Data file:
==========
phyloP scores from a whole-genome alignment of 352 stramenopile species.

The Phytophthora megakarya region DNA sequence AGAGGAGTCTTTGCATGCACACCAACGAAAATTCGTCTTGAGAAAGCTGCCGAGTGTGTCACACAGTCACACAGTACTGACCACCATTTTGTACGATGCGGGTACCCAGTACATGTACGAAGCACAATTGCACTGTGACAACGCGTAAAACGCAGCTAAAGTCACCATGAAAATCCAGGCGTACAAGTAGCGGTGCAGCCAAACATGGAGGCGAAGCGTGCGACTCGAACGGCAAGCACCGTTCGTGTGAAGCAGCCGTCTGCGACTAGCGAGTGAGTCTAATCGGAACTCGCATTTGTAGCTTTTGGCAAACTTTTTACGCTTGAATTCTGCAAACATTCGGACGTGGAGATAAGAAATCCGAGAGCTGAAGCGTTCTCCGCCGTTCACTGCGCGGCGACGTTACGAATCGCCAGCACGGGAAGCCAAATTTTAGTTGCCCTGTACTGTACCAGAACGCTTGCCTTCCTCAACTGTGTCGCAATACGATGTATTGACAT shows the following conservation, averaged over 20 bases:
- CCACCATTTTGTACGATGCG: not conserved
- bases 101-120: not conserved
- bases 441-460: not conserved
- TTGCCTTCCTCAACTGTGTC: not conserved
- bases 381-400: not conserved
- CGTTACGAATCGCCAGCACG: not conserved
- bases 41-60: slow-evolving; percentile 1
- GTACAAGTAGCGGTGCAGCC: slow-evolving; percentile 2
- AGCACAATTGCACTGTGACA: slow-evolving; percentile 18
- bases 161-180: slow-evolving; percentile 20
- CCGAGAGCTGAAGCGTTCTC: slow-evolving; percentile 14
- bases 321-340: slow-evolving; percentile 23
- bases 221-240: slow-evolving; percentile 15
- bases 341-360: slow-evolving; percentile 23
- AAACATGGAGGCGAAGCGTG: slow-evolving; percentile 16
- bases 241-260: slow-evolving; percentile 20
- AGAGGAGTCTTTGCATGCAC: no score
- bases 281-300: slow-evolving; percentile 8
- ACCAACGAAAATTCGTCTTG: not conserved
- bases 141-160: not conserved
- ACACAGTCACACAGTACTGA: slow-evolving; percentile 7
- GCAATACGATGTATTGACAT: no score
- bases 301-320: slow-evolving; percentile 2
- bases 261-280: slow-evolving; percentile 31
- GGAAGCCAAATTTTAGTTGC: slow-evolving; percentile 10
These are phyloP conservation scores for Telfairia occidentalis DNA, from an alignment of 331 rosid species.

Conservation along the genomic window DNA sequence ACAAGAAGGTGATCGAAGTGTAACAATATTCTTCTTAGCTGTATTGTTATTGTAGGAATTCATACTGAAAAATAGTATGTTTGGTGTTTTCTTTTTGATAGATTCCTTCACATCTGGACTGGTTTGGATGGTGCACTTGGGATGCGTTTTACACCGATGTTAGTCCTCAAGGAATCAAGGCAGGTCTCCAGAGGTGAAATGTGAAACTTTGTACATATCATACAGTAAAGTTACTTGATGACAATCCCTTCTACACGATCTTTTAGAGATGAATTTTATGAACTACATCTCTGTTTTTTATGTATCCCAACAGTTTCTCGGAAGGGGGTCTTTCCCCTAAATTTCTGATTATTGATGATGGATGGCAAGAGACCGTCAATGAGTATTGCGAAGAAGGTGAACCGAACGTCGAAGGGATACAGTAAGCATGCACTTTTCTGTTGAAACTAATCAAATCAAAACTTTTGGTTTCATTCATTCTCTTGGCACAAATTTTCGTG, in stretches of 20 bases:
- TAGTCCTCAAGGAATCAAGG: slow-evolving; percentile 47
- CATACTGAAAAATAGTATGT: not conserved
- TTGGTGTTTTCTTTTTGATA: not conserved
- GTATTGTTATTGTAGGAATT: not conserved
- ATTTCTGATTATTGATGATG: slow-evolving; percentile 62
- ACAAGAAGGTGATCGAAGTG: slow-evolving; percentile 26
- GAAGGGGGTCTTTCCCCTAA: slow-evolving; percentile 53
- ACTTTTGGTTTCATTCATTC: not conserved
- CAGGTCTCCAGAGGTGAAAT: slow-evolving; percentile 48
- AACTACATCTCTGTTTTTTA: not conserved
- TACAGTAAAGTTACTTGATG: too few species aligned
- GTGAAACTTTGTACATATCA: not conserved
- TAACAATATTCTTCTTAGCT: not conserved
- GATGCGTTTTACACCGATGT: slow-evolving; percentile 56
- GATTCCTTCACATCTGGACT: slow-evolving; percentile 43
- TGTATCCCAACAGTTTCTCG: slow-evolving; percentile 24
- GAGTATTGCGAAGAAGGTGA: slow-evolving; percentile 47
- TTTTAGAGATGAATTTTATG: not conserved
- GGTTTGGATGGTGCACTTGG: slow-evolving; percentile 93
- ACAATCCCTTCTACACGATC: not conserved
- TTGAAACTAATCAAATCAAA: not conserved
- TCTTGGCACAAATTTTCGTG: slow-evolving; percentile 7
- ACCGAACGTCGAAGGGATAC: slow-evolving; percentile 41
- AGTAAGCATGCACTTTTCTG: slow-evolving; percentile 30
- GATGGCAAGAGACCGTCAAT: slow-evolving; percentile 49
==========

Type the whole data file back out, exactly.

phyloP scores from a whole-genome alignment of 352 stramenopile species.

The Phytophthora megakarya region DNA sequence AGAGGAGTCTTTGCATGCACACCAACGAAAATTCGTCTTGAGAAAGCTGCCGAGTGTGTCACACAGTCACACAGTACTGACCACCATTTTGTACGATGCGGGTACCCAGTACATGTACGAAGCACAATTGCACTGTGACAACGCGTAAAACGCAGCTAAAGTCACCATGAAAATCCAGGCGTACAAGTAGCGGTGCAGCCAAACATGGAGGCGAAGCGTGCGACTCGAACGGCAAGCACCGTTCGTGTGAAGCAGCCGTCTGCGACTAGCGAGTGAGTCTAATCGGAACTCGCATTTGTAGCTTTTGGCAAACTTTTTACGCTTGAATTCTGCAAACATTCGGACGTGGAGATAAGAAATCCGAGAGCTGAAGCGTTCTCCGCCGTTCACTGCGCGGCGACGTTACGAATCGCCAGCACGGGAAGCCAAATTTTAGTTGCCCTGTACTGTACCAGAACGCTTGCCTTCCTCAACTGTGTCGCAATACGATGTATTGACAT shows the following conservation, averaged over 20 bases:
- CCACCATTTTGTACGATGCG: not conserved
- bases 101-120: not conserved
- bases 441-460: not conserved
- TTGCCTTCCTCAACTGTGTC: not conserved
- bases 381-400: not conserved
- CGTTACGAATCGCCAGCACG: not conserved
- bases 41-60: slow-evolving; percentile 1
- GTACAAGTAGCGGTGCAGCC: slow-evolving; percentile 2
- AGCACAATTGCACTGTGACA: slow-evolving; percentile 18
- bases 161-180: slow-evolving; percentile 20
- CCGAGAGCTGAAGCGTTCTC: slow-evolving; percentile 14
- bases 321-340: slow-evolving; percentile 23
- bases 221-240: slow-evolving; percentile 15
- bases 341-360: slow-evolving; percentile 23
- AAACATGGAGGCGAAGCGTG: slow-evolving; percentile 16
- bases 241-260: slow-evolving; percentile 20
- AGAGGAGTCTTTGCATGCAC: no score
- bases 281-300: slow-evolving; percentile 8
- ACCAACGAAAATTCGTCTTG: not conserved
- bases 141-160: not conserved
- ACACAGTCACACAGTACTGA: slow-evolving; percentile 7
- GCAATACGATGTATTGACAT: no score
- bases 301-320: slow-evolving; percentile 2
- bases 261-280: slow-evolving; percentile 31
- GGAAGCCAAATTTTAGTTGC: slow-evolving; percentile 10
These are phyloP conservation scores for Telfairia occidentalis DNA, from an alignment of 331 rosid species.

Conservation along the genomic window DNA sequence ACAAGAAGGTGATCGAAGTGTAACAATATTCTTCTTAGCTGTATTGTTATTGTAGGAATTCATACTGAAAAATAGTATGTTTGGTGTTTTCTTTTTGATAGATTCCTTCACATCTGGACTGGTTTGGATGGTGCACTTGGGATGCGTTTTACACCGATGTTAGTCCTCAAGGAATCAAGGCAGGTCTCCAGAGGTGAAATGTGAAACTTTGTACATATCATACAGTAAAGTTACTTGATGACAATCCCTTCTACACGATCTTTTAGAGATGAATTTTATGAACTACATCTCTGTTTTTTATGTATCCCAACAGTTTCTCGGAAGGGGGTCTTTCCCCTAAATTTCTGATTATTGATGATGGATGGCAAGAGACCGTCAATGAGTATTGCGAAGAAGGTGAACCGAACGTCGAAGGGATACAGTAAGCATGCACTTTTCTGTTGAAACTAATCAAATCAAAACTTTTGGTTTCATTCATTCTCTTGGCACAAATTTTCGTG, in stretches of 20 bases:
- TAGTCCTCAAGGAATCAAGG: slow-evolving; percentile 47
- CATACTGAAAAATAGTATGT: not conserved
- TTGGTGTTTTCTTTTTGATA: not conserved
- GTATTGTTATTGTAGGAATT: not conserved
- ATTTCTGATTATTGATGATG: slow-evolving; percentile 62
- ACAAGAAGGTGATCGAAGTG: slow-evolving; percentile 26
- GAAGGGGGTCTTTCCCCTAA: slow-evolving; percentile 53
- ACTTTTGGTTTCATTCATTC: not conserved
- CAGGTCTCCAGAGGTGAAAT: slow-evolving; percentile 48
- AACTACATCTCTGTTTTTTA: not conserved
- TACAGTAAAGTTACTTGATG: too few species aligned
- GTGAAACTTTGTACATATCA: not conserved
- TAACAATATTCTTCTTAGCT: not conserved
- GATGCGTTTTACACCGATGT: slow-evolving; percentile 56
- GATTCCTTCACATCTGGACT: slow-evolving; percentile 43
- TGTATCCCAACAGTTTCTCG: slow-evolving; percentile 24
- GAGTATTGCGAAGAAGGTGA: slow-evolving; percentile 47
- TTTTAGAGATGAATTTTATG: not conserved
- GGTTTGGATGGTGCACTTGG: slow-evolving; percentile 93
- ACAATCCCTTCTACACGATC: not conserved
- TTGAAACTAATCAAATCAAA: not conserved
- TCTTGGCACAAATTTTCGTG: slow-evolving; percentile 7
- ACCGAACGTCGAAGGGATAC: slow-evolving; percentile 41
- AGTAAGCATGCACTTTTCTG: slow-evolving; percentile 30
- GATGGCAAGAGACCGTCAAT: slow-evolving; percentile 49